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Research article2007Peer reviewedOpen access

ABA is required for Leptosphaeria maculans resistance via ABI1- and ABI4-dependent signaling

Kaliff M, Staal J, Myrenas M, Dixelius C


Abscisic acid (ABA) is a defense hormone with influence on callose-dependent and -independent resistance against Leptosphaeria maculans acting in the RLM1(Col) pathway. ABA-deficient and -insensitive mutants in Ler-0 background (aba1-3 and abi1-1) displayed susceptibility to L. maculans, along with a significantly decreased level of callose depositions, whereas abi2-1 and abi3-1 remained resistant, together with the abi5-1 mutant of Ws-0 background. Suppressor mutants of abi1-1 confirmed that the L. macidans-susceptible response was due to the dominant negative nature of the abi1-1 mutant. Highly induced camalexin levels made ABA mutants in Col-0 background (aba2-1, aba3-1, and abi4-1) appear resistant, but displayed enhanced susceptibility as double mutants with pad3-1, impaired in camalexin biosynthesis. beta-Aminobutyric acid (BABA) pretreatment of Ler-0 contributed to an elevated level of endogenous ABA after L. maculans inoculation. Comparisons between (RLM1(Col))pad3 and rlm1(Ler)pad3 showed that ABA and BABA enhancement of callose deposition requires induction from RLM1(col). ABI1, but not ABI2, was found to be involved in a feedback mechanism that modulates RLM1(Col) expression. Genetic analysis showed further that this feedback occurs upstream of ABI4 and that components downstream of ABI4 modulate ABI1 activity. ABA and BABA treatments of the L. maculans-susceptible callose synthase mutant pmr4 showed that ABA also induces a callose-independent resistance. Similar treatments enhanced callose depositions and induced resistance to L. maculans in oilseed rape, and BABA-induced resistance was found to be independent of salicylic acid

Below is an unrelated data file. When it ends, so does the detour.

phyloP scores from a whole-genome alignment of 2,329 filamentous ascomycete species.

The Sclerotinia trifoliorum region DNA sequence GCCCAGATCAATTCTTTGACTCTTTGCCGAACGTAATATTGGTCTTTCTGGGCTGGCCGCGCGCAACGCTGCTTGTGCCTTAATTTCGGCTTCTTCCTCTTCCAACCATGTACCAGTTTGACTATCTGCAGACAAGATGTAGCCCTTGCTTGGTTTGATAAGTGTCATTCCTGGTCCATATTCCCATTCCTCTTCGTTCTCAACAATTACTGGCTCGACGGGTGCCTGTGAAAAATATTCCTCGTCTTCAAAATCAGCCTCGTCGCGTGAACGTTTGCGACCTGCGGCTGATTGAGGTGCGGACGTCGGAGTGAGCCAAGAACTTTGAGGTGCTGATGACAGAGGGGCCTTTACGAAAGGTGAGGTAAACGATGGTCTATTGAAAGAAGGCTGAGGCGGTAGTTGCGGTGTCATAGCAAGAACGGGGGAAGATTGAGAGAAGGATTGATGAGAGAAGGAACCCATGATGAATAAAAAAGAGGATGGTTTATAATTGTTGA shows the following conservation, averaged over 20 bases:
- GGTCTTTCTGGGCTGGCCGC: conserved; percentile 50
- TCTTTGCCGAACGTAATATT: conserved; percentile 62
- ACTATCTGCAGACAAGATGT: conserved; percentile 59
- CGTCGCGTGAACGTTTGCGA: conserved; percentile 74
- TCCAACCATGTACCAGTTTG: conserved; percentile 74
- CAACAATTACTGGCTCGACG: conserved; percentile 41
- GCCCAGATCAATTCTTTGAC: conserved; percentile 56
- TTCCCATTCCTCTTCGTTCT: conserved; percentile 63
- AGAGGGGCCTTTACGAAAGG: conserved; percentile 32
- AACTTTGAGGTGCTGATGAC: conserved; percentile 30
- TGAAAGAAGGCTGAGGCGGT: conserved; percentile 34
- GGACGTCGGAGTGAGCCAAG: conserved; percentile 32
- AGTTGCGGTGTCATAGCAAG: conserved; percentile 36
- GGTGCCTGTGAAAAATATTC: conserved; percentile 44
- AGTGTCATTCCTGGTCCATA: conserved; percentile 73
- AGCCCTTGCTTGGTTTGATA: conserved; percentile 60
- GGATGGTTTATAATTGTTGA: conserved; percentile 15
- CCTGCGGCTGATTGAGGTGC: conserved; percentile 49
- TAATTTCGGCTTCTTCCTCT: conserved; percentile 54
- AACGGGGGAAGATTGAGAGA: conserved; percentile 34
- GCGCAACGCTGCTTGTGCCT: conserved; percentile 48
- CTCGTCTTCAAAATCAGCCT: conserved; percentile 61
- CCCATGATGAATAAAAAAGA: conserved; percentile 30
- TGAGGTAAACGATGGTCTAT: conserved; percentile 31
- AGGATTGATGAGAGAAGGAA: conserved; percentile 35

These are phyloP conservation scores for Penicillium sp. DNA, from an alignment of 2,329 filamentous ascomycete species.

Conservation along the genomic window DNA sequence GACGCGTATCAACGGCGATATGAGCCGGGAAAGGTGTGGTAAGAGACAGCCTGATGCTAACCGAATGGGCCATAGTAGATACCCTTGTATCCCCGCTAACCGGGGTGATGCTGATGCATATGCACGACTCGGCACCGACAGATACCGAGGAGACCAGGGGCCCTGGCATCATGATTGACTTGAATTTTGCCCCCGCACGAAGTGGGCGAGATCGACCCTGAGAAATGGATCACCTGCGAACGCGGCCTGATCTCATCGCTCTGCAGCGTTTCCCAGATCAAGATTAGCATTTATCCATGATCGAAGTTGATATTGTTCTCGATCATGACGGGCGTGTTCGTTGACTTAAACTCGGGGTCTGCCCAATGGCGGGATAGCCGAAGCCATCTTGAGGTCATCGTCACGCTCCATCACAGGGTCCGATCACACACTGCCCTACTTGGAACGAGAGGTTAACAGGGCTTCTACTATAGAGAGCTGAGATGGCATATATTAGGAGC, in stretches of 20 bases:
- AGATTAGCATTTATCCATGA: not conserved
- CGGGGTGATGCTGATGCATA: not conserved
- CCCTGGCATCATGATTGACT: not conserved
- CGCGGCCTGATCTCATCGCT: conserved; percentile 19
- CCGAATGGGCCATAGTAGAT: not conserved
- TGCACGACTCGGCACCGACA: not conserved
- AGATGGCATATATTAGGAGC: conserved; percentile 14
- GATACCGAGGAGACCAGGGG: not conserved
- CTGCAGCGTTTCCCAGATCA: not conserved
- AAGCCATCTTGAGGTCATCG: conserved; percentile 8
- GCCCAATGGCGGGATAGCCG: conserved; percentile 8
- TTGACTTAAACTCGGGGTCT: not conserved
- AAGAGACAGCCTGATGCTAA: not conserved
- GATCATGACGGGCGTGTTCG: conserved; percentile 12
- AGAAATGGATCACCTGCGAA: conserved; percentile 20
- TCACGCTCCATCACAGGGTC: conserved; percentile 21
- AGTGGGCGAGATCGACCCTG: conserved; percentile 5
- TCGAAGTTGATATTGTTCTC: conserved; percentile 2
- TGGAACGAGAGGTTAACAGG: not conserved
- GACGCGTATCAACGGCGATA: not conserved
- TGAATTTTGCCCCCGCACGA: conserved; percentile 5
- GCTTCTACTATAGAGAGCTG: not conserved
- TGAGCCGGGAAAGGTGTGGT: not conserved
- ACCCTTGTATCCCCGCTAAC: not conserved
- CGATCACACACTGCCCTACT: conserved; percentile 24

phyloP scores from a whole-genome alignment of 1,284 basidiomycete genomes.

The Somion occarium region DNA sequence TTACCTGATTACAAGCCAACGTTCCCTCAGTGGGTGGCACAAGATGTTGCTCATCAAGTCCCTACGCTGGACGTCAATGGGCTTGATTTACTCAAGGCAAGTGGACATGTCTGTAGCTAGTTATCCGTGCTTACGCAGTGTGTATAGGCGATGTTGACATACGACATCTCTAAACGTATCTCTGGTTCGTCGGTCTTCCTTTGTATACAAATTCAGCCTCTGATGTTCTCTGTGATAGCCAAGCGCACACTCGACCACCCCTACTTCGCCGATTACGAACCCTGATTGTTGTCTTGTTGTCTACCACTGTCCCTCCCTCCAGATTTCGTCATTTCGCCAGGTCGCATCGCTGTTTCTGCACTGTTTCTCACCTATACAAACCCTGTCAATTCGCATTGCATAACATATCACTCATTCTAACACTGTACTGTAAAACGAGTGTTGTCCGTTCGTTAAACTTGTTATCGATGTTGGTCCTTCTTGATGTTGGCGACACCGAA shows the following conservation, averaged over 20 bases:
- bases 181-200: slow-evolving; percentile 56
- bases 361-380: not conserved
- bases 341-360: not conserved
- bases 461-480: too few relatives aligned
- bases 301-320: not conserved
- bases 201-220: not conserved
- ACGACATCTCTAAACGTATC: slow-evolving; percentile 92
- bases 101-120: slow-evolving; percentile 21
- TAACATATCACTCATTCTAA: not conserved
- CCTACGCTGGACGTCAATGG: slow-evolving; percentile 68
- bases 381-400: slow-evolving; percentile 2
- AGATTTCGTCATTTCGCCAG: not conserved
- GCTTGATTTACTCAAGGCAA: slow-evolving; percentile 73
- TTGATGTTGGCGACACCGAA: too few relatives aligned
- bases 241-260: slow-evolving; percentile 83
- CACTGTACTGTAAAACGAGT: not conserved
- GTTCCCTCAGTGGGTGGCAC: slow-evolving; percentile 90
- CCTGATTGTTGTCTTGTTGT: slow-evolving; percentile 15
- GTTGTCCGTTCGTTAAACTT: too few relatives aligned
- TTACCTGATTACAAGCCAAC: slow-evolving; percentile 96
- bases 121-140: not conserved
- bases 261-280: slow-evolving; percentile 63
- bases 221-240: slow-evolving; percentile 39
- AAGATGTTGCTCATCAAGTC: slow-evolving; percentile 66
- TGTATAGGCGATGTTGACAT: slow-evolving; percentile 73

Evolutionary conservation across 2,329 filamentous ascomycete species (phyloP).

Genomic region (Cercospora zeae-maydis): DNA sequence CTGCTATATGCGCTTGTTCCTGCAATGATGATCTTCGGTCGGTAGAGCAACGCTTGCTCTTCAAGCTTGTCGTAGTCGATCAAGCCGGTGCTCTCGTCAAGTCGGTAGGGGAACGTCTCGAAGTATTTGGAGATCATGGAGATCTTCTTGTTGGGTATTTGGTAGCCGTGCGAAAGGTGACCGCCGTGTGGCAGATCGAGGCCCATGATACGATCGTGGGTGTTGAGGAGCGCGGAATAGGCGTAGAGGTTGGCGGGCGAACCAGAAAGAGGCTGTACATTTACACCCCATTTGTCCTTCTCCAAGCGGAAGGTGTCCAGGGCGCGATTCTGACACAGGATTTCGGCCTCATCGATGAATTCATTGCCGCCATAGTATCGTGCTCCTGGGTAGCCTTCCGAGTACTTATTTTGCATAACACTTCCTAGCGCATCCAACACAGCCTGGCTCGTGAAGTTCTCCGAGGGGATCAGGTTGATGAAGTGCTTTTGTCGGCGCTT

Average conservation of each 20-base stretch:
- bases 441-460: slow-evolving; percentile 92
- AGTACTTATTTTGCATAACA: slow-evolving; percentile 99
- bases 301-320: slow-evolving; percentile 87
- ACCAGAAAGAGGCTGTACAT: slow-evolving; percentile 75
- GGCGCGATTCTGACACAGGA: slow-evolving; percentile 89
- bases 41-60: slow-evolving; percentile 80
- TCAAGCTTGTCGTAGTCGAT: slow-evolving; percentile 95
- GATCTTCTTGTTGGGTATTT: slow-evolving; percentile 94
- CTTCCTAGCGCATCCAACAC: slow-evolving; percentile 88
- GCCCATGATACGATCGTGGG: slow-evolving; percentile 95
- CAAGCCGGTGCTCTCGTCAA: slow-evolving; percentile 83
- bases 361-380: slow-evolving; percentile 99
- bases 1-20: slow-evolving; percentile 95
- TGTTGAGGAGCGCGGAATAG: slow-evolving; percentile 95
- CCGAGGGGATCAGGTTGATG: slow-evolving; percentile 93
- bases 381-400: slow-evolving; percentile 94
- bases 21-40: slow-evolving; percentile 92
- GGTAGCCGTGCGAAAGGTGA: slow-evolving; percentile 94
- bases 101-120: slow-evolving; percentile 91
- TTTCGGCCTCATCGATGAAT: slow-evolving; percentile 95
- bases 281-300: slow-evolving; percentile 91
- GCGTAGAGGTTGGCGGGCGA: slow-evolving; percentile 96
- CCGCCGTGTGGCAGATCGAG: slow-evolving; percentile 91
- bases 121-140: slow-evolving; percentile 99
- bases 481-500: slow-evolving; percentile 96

Published in

Molecular plant-microbe interactions
2007, Volume: 20, number: 4, pages: 335-345 Publisher: AMER PHYTOPATHOLOGICAL SOC